For a good number of us now we have had the opportunity to take the Nissan LEAF for a test spin. However, that being said, we have only been on short, tidy test drives around parking lots, or quick jaunts around town (or through Central Park as the case may be), but never had the opportunity to really run the LEAF into the ground.
So, what actually happens when the LEAF gets low? Really low? Recently, John Voelcker (senior editor-ACE) did break into those precious last few kWh of power in the LEAF, and was kind enough to take some photos and describe the event for us.
The first trigger happened with about 12 miles of range left on his drive, which coincides with the fact there was 4 kWh of total battery capacity left in the pack. At that level, the car gives you a notification that the “Battery level is low” (pictured above) and lets you know how far away the closest charging station it has on record. Incidentally, for Mr. Voelcker at the time, the LEAF said there was 3 destinations where a free receptacle was available.
The LEAF then asks if you would like to head out to one of its suggestions, and if you respond in the positive, the navigation system quickly draws up the route.
However, whilst on route to your charging destination, if you break into that last 2 kWh of power (or about 5 mile-ish of range remaining), the LEAF is none too thrilled with you having not heeded its warning, and will shut/curtail non essential functions (like the A/C…and say good-bye to that 90 mph top speed).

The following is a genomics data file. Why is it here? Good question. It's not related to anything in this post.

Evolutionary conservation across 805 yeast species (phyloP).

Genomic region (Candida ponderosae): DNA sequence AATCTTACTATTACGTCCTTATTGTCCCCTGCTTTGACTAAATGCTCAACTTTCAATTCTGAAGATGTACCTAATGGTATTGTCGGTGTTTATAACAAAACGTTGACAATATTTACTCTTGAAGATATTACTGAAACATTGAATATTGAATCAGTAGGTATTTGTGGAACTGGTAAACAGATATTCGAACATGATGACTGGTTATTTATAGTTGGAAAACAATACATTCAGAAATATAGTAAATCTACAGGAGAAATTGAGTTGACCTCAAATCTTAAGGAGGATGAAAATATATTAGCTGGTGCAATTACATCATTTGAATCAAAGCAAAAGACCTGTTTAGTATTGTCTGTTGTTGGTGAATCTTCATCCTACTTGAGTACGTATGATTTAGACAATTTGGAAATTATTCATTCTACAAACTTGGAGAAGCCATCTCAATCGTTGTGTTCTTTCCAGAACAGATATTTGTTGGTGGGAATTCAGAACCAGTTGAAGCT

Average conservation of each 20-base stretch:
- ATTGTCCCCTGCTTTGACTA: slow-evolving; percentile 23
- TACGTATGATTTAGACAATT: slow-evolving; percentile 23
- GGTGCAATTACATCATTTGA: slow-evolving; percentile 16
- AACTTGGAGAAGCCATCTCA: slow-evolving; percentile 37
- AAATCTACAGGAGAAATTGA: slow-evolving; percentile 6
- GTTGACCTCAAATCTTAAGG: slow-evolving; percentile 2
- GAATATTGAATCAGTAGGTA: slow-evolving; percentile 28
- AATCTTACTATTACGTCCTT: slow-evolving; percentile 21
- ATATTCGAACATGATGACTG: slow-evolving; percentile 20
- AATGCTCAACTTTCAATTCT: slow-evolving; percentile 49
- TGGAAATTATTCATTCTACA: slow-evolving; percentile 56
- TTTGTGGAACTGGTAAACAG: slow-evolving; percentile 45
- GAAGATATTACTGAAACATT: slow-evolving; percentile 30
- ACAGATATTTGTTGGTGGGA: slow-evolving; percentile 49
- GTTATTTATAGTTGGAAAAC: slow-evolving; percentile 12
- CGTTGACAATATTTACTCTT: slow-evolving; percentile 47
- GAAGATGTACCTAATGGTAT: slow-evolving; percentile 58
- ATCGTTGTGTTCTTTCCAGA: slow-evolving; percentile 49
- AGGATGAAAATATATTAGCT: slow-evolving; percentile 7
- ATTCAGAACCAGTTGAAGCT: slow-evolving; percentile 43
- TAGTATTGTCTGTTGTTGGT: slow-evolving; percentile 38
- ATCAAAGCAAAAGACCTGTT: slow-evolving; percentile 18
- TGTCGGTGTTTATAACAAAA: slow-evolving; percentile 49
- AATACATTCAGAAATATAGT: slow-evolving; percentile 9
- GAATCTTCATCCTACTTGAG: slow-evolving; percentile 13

Just to further annoy you inform you…in the space that would normally tell you your range, the LEAF is now letting you know you are in trouble with the dreaded three flashing bars, which loosely translates to “You fool! Your wife beside you is clearly going to have a heart attack in anticipation of you stranding the family on the side of the road.”
Unfortunately, the good people at ACE (All Cars Electric) did not run the car completely to a stand still (because they had a plane to catch or something), so they then theorized that because petrol cars typically still have up to 2 gallons of spare fuel in them when the dash is reading empty, that the LEAF still has a ‘hidden’ 10% capacity, which means another 10-15 miles of range.
We reached out to Nissan about his theory of an extra 10 miles range being in ‘reserve’ reserve, only to receiver the shortest of all answers, “Nope” (I guess they could have said just “no”…which technically would have been shorter)
Mr. Voelcker also interviewed Nissan’s Director of Product Planning, Mark Perry about range anxiety in conjunction with his piece on the low warning system on the LEAF, and Mr. Perry again stated that:
“We (Nissan) believe range anxiety is a falsehood…(that) electric-car drivers turn out to adjust fairly quickly to their cars’ abilities, and soon stop worrying about the car in daily use. If Leaf owners have a day where the total journeys add up to more than 100 miles, they simply plan to use another vehicle in the household fleet.”
/looks like Mr. Perry has been into the box of common-sensicles again
(Photos/Story: ACE-All Cars Electric)